Research

Research in the Department of Sociology

Faculty within the Department of Sociology at the University of New Brunswick concentrate on studying social structures, social relationships, and social change. We also focus on the changing nature of the discipline of Sociology itself. This emphasis recognizes that the past has given us a sound history of useful theoretical constructs and appropriate methodological designs and techniques. On-going research in the department reflects that a wide range of qualitative and quantitative research strategies is critical to our continued growth as a discipline and as a department. Our theoretic and methodological traditions are open to new epistemological perspectives where we explore new avenues for productive research and teaching.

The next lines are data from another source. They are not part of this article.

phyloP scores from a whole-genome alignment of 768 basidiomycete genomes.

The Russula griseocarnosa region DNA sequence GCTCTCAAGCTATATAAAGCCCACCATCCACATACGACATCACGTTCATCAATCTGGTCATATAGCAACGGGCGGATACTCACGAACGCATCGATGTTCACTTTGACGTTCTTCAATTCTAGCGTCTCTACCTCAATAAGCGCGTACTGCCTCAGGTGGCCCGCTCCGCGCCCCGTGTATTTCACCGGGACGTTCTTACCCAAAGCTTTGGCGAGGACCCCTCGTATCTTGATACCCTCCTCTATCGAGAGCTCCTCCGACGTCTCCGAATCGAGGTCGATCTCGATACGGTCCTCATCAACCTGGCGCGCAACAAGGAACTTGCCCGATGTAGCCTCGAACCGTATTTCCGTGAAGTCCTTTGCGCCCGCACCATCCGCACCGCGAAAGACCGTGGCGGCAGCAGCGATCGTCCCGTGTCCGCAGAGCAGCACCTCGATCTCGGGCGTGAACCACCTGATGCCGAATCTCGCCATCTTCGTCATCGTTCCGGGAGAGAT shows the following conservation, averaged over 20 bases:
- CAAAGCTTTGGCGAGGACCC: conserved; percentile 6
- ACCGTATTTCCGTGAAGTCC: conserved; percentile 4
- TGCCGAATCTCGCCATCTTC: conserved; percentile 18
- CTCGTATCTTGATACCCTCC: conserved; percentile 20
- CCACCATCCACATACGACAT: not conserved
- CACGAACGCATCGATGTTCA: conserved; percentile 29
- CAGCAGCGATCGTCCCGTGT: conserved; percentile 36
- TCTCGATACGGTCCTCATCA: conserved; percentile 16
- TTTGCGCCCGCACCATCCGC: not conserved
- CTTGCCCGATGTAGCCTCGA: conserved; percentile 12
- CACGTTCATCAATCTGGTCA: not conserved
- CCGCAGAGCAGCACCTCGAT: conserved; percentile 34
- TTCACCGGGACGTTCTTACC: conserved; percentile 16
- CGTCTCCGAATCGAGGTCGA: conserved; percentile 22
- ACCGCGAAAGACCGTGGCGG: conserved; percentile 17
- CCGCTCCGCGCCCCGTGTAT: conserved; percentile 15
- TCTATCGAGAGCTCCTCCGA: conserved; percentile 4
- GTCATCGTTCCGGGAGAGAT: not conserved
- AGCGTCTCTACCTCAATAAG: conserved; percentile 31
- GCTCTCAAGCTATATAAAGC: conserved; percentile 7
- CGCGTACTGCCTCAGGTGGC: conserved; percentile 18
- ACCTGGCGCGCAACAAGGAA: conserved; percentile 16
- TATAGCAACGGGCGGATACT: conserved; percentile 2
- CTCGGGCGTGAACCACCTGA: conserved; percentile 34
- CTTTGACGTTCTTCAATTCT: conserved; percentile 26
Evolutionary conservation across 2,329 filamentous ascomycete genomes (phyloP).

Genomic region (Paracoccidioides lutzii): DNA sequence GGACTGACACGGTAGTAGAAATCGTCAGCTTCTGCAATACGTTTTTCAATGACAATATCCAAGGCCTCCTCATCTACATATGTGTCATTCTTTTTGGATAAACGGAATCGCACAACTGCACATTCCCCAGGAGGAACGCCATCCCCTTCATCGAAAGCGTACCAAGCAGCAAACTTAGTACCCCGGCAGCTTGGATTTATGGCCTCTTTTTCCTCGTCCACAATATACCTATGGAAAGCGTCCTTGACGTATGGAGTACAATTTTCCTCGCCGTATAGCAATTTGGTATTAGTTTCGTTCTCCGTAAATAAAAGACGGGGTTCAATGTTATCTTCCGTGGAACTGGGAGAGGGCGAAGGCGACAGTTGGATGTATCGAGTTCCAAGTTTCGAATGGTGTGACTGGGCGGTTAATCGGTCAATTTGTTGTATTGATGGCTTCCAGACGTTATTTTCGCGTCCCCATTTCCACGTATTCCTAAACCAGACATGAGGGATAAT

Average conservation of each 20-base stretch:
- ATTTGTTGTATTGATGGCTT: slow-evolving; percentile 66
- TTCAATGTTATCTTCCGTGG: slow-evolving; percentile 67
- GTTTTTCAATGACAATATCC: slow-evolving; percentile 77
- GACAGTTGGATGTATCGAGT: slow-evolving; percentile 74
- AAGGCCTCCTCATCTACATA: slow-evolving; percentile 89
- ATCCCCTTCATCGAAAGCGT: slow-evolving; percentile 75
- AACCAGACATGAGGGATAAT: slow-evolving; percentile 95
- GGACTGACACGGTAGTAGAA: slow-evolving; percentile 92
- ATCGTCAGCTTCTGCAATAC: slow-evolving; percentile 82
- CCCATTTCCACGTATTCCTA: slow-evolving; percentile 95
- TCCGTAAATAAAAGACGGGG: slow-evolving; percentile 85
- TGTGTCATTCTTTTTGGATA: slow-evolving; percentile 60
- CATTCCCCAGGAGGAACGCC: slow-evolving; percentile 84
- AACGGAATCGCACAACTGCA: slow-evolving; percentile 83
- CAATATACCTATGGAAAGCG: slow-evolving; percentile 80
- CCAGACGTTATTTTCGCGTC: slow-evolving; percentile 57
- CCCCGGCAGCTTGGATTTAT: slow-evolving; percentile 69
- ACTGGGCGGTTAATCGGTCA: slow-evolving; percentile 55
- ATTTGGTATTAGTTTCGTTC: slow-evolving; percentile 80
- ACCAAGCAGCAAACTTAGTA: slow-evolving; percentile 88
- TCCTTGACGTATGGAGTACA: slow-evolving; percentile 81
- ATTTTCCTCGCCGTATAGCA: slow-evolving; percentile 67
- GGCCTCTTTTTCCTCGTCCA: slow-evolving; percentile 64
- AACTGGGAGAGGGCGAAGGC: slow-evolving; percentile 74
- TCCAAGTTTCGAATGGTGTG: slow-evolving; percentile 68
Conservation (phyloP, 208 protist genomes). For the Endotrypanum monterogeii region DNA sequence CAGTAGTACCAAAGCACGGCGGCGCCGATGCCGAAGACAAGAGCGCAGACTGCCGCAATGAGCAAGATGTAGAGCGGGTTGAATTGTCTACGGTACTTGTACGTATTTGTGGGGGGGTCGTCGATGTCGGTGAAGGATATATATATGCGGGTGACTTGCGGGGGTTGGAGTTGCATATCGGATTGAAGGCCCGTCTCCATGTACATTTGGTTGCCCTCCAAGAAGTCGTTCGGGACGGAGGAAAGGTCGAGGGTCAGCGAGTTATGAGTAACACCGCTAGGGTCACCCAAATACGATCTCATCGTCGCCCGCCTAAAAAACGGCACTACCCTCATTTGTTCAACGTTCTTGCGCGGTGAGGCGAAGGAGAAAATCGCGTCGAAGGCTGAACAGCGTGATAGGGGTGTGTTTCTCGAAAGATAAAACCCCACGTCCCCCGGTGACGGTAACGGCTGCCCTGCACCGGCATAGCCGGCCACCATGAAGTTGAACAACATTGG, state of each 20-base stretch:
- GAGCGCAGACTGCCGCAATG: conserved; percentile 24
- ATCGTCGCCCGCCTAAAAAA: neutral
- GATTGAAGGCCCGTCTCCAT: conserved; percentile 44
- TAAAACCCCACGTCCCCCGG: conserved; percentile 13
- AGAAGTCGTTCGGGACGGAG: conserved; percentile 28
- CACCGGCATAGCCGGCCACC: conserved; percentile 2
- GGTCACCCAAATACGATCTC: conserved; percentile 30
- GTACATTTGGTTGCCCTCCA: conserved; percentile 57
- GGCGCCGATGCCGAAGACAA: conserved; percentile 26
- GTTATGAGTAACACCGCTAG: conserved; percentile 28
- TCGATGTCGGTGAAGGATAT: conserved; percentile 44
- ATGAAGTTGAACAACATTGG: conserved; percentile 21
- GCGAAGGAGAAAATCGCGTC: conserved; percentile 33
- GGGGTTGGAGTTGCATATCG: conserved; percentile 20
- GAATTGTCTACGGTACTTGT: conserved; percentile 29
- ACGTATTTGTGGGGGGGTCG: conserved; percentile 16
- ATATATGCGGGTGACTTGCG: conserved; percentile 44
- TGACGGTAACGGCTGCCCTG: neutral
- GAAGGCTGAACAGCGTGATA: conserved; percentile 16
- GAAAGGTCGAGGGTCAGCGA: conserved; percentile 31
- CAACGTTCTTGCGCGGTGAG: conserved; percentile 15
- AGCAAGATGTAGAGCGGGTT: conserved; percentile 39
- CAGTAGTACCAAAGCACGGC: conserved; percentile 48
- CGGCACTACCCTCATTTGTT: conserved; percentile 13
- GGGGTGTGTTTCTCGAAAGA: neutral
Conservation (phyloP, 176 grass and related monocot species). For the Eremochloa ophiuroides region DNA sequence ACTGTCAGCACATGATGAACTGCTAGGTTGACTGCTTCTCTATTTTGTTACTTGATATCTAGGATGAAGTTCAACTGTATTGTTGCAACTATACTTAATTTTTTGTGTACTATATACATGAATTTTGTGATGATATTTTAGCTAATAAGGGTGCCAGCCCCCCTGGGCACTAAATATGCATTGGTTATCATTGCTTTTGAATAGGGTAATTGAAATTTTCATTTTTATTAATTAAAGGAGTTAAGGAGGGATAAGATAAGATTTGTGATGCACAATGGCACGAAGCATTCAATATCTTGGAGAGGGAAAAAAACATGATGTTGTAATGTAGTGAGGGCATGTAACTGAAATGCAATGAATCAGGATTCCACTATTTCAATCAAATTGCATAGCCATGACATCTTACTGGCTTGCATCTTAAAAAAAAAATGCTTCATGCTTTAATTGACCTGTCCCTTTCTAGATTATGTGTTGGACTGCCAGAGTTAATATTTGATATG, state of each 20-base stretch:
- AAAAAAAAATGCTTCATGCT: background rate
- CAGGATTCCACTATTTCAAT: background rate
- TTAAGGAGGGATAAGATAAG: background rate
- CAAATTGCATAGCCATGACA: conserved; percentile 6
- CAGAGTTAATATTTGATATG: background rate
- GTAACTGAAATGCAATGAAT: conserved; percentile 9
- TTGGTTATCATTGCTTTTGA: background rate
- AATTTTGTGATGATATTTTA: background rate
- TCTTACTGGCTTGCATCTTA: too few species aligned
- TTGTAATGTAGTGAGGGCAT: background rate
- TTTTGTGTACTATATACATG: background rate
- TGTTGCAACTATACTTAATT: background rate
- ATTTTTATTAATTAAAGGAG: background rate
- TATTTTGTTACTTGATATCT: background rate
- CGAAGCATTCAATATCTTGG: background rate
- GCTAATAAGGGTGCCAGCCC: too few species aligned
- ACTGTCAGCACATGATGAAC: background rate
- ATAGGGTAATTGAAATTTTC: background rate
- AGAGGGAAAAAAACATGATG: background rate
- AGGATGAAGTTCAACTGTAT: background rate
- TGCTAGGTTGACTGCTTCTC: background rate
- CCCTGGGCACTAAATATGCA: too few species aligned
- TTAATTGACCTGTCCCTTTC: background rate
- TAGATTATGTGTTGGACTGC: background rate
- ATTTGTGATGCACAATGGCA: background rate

Within the Department of Sociology at the University of New Brunswick, our shared avenues or pillars of research strength are the study of: multimedia and communication; family and domestic violence, as well as health, healthcare, and health policy. Our specializations in each of these areas maintain and augment the strengths of our undergraduate and graduate programs. Faculty members have affiliations with many of the research institutes at UNB including the Muriel McQueen Fergusson Centre for Family Violence Research, the Canadian Institute for Social Policy (CRISP), the NB Institute for Research, Data, and Training, and the National Research Council (NRC). In addition, faculty members working within each of these areas have established relationships with researchers in other departments and faculties at the University of New Brunswick and throughout the world. Moreover, each of these areas offers rich, new opportunities for the development of new relationships within the local, national, and international world of scholarship. Our research pillars carry the strength of our past and open the Department of Sociology to the new opportunities of tomorrow.